Company tried to get BabyBoom.com through cybersquatting claim after failing to buy it.
Would you believe the domain name BabyBoom.com is a case of cybersquatting?
Neither would just about anyone else, but that’s what advertising firm N2COM tried to argue in a UDRP it filed this summer.
The firm has a brand called BabyBoom that targets…wait for it…baby and parenting stuff.
Back in 2007 it sent a cease & desist letter to domain investor Xedoc, which acquired the domain in 2003. Xedoc rebutted the letter and didn’t hear back again until 2012 when N2COM tried to buy the domain. N2COM’s biggest offer came in 2015…just $5,000.
Fast forward to 2017 when it filed a cybersquatting complaint. It’s a typical “Plan B” UDRP. Or should I say Plan C?
Unsurprisingly, the three person World Intellectual Property Organization panel found N2COM to have filed the case in abuse of the policy:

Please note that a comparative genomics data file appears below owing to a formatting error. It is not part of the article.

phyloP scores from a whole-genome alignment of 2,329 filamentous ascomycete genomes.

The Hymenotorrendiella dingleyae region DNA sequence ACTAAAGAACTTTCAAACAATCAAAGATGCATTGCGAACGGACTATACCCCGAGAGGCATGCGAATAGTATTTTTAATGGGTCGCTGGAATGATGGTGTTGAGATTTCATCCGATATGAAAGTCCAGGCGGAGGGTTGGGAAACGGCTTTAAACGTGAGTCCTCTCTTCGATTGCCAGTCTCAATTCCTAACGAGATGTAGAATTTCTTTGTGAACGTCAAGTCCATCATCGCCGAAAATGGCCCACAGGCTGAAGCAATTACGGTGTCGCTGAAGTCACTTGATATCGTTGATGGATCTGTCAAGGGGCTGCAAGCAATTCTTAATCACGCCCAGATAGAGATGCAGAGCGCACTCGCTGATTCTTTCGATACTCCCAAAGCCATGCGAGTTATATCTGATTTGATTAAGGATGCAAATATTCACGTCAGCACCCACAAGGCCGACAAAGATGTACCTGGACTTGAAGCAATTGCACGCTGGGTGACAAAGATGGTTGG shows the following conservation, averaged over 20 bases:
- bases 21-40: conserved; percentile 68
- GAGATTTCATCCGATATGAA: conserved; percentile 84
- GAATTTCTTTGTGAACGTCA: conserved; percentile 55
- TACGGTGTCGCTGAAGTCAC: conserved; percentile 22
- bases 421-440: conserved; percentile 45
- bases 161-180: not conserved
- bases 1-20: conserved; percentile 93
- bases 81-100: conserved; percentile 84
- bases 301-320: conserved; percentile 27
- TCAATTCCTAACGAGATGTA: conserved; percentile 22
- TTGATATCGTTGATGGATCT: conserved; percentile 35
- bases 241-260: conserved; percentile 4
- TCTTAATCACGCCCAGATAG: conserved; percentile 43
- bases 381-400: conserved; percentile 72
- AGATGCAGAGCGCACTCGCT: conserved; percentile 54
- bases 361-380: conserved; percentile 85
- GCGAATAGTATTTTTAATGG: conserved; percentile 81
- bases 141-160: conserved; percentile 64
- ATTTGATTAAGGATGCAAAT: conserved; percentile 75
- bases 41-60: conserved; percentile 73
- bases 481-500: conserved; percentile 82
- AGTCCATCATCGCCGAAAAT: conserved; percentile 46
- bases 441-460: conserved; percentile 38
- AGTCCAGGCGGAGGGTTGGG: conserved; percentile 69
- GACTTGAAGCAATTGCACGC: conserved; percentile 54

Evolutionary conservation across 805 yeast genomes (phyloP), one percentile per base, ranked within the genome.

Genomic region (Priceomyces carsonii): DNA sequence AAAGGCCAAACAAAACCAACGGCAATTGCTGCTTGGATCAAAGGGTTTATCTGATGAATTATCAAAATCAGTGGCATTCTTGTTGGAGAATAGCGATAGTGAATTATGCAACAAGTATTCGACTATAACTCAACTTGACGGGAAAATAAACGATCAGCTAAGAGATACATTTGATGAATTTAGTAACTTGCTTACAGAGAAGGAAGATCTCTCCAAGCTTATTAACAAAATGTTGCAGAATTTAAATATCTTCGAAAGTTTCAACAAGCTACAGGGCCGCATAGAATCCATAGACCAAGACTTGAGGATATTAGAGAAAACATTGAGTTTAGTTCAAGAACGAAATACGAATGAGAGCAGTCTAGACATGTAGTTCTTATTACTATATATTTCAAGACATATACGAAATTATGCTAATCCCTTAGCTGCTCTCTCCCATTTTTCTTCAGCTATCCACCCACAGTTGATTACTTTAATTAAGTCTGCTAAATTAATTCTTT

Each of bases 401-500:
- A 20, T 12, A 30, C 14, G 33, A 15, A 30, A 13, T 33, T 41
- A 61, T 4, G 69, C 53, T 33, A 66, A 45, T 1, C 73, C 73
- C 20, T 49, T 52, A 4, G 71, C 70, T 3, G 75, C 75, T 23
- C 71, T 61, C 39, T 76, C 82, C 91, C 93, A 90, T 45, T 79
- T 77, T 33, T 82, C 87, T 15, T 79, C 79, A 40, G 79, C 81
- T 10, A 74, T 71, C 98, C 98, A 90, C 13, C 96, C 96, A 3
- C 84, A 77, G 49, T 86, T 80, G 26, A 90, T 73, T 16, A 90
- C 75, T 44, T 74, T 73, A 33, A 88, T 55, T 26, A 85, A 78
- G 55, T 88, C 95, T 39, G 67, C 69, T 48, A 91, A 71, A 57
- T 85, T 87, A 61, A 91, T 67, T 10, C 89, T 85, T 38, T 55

The Complainant in this case is legally represented and, in the view of the Panel, should have been aware in the circumstances set out above that this Complaint was misconceived. The Panel also notes that in February 2007 the Respondent’s representatives sent a detailed letter of rebuttal to the Complainant’s “cease and desist” letter, which stated at the end: “If we do not hear from you within the next 10 days we will consider this matter closed.” The Panel accepts the Respondent’s evidence that it did not hear from the Complainant again until the Complainant sought to purchase of the disputed domain name in 2012 and that the Complainant did not make further allegations of infringement at that time. This proceeding having been commenced a few months after those negotiations were unsuccessfully concluded, the Panel finds on balance that the Complaint was brought in bad faith and constitutes an abuse of the administrative process.
The complainant was represented by Laetitia Domb. Xedoc was represented by Paul Keating.